Brigid Polk reflects on the time of Richter’s portrait
SFX: The occasional sound of a Polaroid taking a picture.
Your name is Brigid Berlin. You’re born in Manhattan to a wealthy, privileged family. Presidents visit. Movie stars call.
Your mom wants you thin. She gives you amphetamines. She offers you money for each pound you lose. You remain oversized, and troublesome. The anti-debutante.
You grow up, get married, get divorced. You skip to the other side of town and become part of the underground art scene.
And I met this group of crazies called Rotten Rita, Billy Name, Roger Trudeau, Ondine,
You return happily to those childhood amphetamines. You embarrass your blue-blooded parents. You change your name to Brigid Polk. You find your way to The Factory, to Andy Warhol.
And I went there for the first time and I never left. I mean, the place was a mess, it was disgusting, it was all silver foil walls, it was dirty old couches with no stuffing in them.
You are home.
You take Polaroids day and night. Some say Andy got that idea from you.
SFX: Polaroid with high reverb, echoes
You give a Polaroid of yourself to your friend Gerhard Richter, and he makes a painting of it. This painting. He paints your off-kilter nature, your burning blue eyes, your untamable spirit. And he captures the softness around your edges. It’s you.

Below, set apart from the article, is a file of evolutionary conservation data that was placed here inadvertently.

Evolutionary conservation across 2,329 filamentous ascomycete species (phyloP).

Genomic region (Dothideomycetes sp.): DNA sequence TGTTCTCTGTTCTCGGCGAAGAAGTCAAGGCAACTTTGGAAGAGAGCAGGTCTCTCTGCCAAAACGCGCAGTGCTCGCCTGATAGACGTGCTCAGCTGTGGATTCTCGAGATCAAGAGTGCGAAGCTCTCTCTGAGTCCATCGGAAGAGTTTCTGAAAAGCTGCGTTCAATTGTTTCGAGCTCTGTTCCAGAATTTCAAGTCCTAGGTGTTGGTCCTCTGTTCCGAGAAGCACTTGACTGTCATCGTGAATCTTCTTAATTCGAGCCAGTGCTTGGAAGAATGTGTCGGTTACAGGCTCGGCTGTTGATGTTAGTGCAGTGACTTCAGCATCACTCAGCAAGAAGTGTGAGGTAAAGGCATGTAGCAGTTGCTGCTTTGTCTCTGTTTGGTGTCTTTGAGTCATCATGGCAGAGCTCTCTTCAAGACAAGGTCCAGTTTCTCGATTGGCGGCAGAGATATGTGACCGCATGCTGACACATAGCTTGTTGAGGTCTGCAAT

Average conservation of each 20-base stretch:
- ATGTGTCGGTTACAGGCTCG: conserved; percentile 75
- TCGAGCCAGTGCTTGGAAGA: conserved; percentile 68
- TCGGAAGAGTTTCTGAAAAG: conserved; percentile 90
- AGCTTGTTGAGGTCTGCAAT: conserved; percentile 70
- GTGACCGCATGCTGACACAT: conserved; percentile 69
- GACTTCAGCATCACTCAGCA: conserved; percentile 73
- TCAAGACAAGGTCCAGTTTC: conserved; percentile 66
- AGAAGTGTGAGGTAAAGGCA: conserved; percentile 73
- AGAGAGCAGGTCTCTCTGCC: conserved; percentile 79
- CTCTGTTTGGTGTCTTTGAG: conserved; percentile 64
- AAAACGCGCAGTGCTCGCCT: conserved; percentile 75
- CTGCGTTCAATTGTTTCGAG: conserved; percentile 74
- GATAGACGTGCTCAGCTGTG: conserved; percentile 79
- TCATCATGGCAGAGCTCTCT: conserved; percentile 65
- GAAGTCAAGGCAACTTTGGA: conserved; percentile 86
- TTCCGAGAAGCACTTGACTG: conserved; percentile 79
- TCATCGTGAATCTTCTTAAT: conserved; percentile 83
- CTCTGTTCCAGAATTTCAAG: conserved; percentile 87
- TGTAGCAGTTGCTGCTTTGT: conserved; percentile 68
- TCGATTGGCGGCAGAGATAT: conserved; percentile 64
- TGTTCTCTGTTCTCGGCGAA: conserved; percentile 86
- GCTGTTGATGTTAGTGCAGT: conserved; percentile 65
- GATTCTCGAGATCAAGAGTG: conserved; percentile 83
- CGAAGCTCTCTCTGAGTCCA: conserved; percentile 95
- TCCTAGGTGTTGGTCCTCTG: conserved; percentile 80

This is Gerhard Richter’s Brigid Polk painted in 1971. This oil painting, approximately 40 by 50 inches, is painted on canvas, but its style is so realistic it might be mistaken for a photograph. The central figure is a woman in her twenties who bends sideways, leaning toward the right side of the frame. She has pale white skin and watery blue eyes, and she stares out at the viewer with a direct, challenging expression. She holds her body horizontally so that her eyes are stacked one on top of the other, rather than side by side, and her almost colorless lips form a vertical line. Her light brown hair flops across her head, hanging down nearly to the bottom of the canvas. At the center of the painting’s bottom edge, her left hand reaches up into the frame and her index finger touches her chin. She wears a dark gray T-shirt, and the room around her is quite dark, so the paleness of her features stands out strongly. The upper third of the canvas is mostly gray, a contrast to the detailed treatment of the woman’s face. There’s a suggestion of a painting on the wall at the upper left and a window and lamp on the upper right. But these appear mostly as blurry blocks of light and dark.
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